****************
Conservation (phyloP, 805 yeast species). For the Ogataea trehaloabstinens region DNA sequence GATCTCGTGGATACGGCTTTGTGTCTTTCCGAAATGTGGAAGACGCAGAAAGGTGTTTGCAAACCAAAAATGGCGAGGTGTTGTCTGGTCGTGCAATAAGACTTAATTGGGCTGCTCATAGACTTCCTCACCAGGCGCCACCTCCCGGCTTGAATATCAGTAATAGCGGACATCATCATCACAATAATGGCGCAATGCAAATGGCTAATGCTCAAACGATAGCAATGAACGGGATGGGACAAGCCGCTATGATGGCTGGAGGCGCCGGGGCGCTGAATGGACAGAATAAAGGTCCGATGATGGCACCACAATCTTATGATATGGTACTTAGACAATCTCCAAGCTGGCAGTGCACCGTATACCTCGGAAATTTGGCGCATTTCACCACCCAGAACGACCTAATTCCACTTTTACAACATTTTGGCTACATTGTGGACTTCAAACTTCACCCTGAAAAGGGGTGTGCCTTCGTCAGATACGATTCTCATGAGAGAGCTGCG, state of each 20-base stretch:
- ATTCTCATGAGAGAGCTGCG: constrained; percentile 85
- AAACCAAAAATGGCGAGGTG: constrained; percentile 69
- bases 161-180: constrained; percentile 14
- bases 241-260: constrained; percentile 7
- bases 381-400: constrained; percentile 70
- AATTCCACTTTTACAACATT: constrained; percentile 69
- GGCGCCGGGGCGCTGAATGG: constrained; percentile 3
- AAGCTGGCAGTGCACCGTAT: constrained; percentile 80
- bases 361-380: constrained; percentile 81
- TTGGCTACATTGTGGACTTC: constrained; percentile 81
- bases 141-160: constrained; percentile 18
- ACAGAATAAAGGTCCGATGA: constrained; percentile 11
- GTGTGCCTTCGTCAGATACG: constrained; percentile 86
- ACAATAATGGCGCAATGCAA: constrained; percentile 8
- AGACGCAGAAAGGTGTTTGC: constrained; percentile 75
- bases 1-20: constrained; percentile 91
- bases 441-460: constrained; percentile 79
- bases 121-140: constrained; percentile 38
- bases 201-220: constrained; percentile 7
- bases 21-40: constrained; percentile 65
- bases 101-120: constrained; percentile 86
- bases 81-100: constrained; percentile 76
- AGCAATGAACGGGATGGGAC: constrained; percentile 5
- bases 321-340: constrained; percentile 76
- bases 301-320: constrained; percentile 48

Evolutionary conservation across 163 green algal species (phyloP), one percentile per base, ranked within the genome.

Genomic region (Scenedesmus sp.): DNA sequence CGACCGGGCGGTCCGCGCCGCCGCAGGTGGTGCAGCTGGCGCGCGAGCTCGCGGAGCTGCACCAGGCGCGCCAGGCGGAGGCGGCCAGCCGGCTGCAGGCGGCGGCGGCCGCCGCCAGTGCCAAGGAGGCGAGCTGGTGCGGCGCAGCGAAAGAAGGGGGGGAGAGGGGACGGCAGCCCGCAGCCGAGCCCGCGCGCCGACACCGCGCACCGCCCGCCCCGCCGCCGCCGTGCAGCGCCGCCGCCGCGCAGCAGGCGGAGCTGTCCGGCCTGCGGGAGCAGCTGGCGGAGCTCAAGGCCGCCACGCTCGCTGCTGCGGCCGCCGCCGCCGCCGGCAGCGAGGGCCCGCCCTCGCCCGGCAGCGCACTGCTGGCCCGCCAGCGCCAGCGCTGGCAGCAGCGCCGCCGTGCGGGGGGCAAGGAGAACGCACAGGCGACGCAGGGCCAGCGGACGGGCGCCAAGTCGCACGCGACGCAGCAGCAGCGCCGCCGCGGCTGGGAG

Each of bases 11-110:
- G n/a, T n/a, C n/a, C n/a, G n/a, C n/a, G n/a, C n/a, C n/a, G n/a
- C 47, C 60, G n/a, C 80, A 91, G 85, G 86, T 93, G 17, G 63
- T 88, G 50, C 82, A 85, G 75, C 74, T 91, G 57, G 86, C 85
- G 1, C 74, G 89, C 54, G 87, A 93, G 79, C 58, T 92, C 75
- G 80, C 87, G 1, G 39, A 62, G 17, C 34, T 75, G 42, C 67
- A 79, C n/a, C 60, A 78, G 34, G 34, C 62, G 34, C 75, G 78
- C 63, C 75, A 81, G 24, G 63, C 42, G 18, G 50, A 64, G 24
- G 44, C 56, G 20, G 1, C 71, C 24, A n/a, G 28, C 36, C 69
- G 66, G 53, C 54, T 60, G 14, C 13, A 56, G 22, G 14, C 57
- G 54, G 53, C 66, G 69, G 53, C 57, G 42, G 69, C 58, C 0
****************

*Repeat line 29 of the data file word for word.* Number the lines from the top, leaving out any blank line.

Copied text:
Each of bases 11-110: